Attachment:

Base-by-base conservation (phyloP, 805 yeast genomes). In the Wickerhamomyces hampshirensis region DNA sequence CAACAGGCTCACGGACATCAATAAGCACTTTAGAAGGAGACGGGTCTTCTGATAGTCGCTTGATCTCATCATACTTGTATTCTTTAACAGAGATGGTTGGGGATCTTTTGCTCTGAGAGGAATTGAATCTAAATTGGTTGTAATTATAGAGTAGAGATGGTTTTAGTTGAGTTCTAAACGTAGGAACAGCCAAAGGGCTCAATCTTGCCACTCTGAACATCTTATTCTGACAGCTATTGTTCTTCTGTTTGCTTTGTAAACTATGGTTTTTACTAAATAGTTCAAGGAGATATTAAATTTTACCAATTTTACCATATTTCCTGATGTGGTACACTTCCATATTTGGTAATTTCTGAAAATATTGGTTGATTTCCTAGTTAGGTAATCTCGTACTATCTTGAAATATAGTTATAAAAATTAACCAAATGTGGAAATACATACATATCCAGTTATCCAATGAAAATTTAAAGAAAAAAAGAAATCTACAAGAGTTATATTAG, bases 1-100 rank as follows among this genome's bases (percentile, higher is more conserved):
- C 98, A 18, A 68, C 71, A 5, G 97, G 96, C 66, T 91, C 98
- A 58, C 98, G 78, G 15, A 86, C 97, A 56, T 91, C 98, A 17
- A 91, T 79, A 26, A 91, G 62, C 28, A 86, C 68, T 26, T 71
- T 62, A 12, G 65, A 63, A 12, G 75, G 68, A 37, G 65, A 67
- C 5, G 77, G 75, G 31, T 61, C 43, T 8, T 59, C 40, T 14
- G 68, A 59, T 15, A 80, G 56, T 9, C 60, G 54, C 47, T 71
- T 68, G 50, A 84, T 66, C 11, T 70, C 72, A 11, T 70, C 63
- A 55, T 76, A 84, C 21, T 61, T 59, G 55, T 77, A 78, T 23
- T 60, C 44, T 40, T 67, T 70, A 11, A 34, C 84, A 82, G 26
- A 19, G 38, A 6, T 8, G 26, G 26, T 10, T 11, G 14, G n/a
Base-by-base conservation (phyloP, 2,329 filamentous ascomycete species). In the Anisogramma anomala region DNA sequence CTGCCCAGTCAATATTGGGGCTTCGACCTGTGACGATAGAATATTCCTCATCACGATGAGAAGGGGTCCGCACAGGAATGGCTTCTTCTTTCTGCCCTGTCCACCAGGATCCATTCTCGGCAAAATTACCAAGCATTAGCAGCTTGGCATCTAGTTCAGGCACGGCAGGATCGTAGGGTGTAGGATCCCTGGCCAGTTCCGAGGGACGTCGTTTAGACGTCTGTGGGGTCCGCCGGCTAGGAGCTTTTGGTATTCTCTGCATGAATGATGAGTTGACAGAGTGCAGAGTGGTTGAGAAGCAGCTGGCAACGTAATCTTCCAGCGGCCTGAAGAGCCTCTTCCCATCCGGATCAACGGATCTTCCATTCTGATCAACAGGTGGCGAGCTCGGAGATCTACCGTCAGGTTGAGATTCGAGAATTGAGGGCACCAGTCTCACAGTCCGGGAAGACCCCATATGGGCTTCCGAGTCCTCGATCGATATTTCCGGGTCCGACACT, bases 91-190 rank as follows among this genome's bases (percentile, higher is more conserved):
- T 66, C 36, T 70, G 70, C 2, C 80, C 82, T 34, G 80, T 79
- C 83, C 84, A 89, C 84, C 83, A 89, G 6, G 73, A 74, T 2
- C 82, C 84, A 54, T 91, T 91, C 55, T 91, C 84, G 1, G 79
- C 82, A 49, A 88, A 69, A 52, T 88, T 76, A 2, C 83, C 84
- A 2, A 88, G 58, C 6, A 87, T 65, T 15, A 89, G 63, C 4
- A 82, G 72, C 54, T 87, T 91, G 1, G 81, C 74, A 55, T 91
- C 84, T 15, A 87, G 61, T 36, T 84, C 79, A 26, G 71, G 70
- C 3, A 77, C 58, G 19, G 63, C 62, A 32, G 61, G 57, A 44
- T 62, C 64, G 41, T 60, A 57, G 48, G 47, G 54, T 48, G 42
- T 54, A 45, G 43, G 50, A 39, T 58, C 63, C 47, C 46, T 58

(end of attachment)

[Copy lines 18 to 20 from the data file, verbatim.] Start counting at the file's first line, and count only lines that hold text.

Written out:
- A 82, G 72, C 54, T 87, T 91, G 1, G 81, C 74, A 55, T 91
- C 84, T 15, A 87, G 61, T 36, T 84, C 79, A 26, G 71, G 70
- C 3, A 77, C 58, G 19, G 63, C 62, A 32, G 61, G 57, A 44